I was at the library yesterday to pick up some more dope about Alaska and in looking around fund Graham Greene’s book of mystery in Mexico, “The Labyrinth Ways,” which seems to have as its hero a lay priest. Since Greene’s “Ministry of Fear” was shown at the Rec Hall the other day I was talking to Ted about him tonight over a cup of tea. Mostly I remembered Gracene, but I also recalled Greene’s semi-priestly status, which has long confused us. I said I didn’t understand how he could be a priest half the year and a layman the other half. Ted said, “We’ll have to ask Leedom.” I bit and said, “Is he a Catholic?” “No. He just knows everything.”
Leedom is the character I told you about who informed me how CBS writes its news broadcasts. He has developed a great reputation for blowing hard and long. One of his roomies gave a remarkable description of how he came in and found everyone talking about architecture. That was about nine o’clock. Leedom started telling them all—including one architect—about the ways houses are built in Seattle. At ten thirty the first fellows started going to bed. Leedom was still talking. At eleven everyone else was in the sack and the lights were out. Leedom was still talking. And, Ted swears, at one a.m. he awoke after a nice nap and the exposition on architecture went on uninterrupted.
My only incident to toss into the pot took place a week or so ago when I was at the library looking up some dope on sealing. Leedom volunteered that I could get better information from an old priest at Sitka and when I inferred that I doubted the CO would give me a pass to drop down to Sitka for a few weeks he thought perhaps I ought to write about a doctor in Anchorage instead of sealing. Fortunately we are not on the same shifts. One of the day-shift idealists had a very rough time the other day trying the convince the omniscient sergeant that countries like Holland and Yugoslavia deserved their independence after the war. “If they’re so good what did they let themselves get licked by the Germans for?”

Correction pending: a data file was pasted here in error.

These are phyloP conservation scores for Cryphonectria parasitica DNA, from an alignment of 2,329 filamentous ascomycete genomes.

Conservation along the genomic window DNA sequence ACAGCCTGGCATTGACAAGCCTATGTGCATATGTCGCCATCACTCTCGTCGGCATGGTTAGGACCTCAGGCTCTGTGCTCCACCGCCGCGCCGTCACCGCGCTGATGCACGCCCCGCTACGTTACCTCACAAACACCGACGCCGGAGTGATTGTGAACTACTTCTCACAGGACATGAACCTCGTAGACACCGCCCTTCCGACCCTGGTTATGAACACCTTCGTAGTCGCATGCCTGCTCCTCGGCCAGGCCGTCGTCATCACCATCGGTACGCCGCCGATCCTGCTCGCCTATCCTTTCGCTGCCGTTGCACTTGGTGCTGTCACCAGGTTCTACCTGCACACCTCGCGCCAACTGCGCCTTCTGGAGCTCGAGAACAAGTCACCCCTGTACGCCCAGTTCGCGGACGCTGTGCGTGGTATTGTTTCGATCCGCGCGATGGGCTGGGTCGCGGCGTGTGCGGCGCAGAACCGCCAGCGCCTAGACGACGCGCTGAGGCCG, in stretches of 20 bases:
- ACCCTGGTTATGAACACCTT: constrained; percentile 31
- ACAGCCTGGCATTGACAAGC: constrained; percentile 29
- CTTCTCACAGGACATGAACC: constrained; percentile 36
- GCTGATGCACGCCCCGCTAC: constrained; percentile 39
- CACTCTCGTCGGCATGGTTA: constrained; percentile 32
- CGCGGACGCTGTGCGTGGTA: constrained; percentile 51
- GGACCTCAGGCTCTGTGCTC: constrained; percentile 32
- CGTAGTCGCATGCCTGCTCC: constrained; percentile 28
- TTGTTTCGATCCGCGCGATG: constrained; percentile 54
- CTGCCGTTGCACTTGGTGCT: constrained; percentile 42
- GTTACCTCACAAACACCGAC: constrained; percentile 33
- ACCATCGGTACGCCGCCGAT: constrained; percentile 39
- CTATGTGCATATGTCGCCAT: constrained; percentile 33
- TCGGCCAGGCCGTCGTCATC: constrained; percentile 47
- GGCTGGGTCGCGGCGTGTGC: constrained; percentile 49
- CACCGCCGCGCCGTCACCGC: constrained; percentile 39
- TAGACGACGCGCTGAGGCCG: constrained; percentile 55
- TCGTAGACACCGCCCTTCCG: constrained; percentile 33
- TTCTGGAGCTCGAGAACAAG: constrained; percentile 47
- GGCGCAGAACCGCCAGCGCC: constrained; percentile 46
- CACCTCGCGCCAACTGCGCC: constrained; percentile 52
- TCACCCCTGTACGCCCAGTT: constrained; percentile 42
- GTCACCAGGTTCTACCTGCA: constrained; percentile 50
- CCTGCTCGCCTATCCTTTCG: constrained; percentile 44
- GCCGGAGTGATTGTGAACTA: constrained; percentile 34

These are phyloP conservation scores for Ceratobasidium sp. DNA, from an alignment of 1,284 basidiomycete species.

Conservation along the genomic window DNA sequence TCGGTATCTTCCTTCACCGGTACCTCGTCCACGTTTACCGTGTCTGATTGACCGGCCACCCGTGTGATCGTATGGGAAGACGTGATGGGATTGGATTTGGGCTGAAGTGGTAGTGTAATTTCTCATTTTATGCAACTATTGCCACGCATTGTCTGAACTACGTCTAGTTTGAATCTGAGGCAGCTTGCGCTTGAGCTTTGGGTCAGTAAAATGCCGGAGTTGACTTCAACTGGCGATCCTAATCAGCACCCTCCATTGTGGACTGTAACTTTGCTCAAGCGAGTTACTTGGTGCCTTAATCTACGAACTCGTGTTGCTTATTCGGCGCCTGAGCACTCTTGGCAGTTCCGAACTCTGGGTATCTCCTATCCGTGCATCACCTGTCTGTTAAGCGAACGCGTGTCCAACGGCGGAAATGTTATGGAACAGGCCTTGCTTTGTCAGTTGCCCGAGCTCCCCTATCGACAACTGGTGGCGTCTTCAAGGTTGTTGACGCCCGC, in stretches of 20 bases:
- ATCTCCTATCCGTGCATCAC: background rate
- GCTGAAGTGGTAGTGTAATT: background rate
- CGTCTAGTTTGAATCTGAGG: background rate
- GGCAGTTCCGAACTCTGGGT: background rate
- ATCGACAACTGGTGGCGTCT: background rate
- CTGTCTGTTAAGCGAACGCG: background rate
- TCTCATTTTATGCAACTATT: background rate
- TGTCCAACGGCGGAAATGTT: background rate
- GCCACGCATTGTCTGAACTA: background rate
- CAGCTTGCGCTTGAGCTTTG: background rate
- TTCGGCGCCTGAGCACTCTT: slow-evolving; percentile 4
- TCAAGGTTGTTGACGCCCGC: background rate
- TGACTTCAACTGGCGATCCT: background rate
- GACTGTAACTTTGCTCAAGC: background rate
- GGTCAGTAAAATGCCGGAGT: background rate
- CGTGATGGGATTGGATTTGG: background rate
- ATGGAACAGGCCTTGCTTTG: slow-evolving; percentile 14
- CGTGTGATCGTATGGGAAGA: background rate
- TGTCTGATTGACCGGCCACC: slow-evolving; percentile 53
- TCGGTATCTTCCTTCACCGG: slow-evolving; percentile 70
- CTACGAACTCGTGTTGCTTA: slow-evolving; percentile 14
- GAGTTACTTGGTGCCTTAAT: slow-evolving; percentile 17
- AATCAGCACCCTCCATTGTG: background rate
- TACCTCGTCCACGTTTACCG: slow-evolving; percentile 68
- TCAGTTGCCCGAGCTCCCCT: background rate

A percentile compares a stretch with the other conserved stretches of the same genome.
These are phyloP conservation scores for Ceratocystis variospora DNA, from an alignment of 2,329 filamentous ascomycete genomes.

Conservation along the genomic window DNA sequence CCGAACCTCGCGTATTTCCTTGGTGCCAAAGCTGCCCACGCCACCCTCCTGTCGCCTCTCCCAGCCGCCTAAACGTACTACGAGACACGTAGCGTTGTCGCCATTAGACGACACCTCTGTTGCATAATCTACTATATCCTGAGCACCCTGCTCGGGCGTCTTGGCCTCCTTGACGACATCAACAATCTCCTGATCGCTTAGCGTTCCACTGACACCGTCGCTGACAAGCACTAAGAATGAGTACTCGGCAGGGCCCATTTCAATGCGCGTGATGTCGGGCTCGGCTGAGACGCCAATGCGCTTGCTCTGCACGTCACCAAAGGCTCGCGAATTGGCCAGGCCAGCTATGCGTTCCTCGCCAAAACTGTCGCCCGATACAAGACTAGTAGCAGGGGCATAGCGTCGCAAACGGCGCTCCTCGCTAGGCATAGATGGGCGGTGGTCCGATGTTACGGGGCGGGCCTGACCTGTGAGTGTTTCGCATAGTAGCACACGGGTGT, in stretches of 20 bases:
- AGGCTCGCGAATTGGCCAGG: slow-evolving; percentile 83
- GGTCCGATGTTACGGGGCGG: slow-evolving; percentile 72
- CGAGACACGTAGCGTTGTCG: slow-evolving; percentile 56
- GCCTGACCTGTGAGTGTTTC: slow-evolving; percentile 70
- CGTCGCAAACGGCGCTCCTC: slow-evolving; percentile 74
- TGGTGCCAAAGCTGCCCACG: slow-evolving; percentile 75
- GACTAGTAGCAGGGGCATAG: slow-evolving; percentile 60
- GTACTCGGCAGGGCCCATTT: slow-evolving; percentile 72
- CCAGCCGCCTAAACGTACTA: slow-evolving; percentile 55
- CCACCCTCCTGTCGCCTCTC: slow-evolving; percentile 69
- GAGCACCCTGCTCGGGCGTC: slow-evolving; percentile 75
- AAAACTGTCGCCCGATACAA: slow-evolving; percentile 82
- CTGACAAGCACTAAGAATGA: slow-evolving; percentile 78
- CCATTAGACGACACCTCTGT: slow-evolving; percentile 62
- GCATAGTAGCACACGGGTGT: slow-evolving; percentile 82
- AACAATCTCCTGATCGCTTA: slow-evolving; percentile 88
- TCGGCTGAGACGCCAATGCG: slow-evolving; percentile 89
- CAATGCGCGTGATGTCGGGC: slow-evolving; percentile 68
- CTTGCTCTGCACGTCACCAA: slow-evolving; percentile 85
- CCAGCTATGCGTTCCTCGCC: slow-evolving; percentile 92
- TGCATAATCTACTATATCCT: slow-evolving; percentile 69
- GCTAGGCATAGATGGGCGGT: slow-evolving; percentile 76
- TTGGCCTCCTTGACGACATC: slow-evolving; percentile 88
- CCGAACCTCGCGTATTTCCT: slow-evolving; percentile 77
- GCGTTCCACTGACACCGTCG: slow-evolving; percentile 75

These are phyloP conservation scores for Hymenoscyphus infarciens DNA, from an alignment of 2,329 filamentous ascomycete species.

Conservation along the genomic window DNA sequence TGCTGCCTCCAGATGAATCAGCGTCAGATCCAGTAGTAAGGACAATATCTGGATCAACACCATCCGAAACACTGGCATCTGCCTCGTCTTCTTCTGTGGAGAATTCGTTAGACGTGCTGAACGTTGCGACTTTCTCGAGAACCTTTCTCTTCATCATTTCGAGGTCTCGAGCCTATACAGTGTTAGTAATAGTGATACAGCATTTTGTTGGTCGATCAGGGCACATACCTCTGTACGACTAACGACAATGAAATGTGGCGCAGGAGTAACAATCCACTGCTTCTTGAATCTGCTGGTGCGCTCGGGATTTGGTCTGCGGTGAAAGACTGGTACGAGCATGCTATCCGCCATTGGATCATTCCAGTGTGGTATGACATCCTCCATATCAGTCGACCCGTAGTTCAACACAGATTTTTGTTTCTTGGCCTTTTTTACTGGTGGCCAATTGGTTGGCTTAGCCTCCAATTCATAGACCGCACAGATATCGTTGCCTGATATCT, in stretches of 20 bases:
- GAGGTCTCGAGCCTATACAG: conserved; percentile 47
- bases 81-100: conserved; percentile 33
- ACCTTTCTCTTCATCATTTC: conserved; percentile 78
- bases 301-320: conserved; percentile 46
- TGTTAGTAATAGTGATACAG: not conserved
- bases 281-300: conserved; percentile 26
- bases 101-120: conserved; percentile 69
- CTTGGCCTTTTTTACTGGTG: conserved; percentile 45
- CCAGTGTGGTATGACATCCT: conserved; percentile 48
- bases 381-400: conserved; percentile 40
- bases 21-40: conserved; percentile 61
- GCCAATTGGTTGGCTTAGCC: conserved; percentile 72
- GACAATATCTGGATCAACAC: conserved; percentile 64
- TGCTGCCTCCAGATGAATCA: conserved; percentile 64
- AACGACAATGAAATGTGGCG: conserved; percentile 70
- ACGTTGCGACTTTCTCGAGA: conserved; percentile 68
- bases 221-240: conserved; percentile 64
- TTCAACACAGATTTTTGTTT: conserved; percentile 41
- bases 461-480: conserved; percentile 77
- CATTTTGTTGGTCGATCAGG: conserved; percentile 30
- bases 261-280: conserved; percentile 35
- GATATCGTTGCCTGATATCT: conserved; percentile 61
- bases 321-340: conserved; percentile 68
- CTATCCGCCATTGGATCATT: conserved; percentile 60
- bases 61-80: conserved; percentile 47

The reminds me. Al [Hesse] has a new reason for pessimism about the post-war peace. “Everything seems to come in threes so I suppose we have to have another war.”
The other day I wrote at length about the Noel Coward business. Even so I forgot to quote a quote that the critic I was quoting quoted. Here it is with the critic’s very own introduction and explanation:

Certainly he cannot expect Americans, who never thought of defending the globe-trotting Senate group before, to be pleased when he complains of how these senators interrupted a party he was enjoying one evening in Cairo. “It wasn’t that they were rude,” Mr. Coward writes, “or even controversial; they conversed without distinction but quite amiably, in fact their behavior was above reproach, but oh my god , were they dull.” That is, until these “aggressively homespun figure” took their leave. (Local editors, please note but do not copy the insufferable charm of “homespun,” as here used.

Remembering that Buncombe Bob Reynolds of North Carolina was among the Senate group, I find the only possible criticism to Coward’s reaction was that he was able to find them only dull. Judging by Reynolds’s recent showing in the North Carolina primary, his constituents found him more boring than did Coward.  [for a brief bio on Buncombe Bob:]
And now, my cherished coatimundi, I will get back to work on the Aleutian stuff. I can’t believe it, but I have nearly a third of the material finished—first draft—and see nothing that will slow me up very much on the rest of the stuff. It would be nice to complete a second book up here. I’m very very anxious to hear what you have to say about the parts you have seen so far—and for a fuller reaction to Day of the Dead. So far you’ve said you liked it, but not what parts you like and, really, what parts you didn’t.
There’s a soldier here in love with a girl in a Seattle houseboat, the unblushing varmint…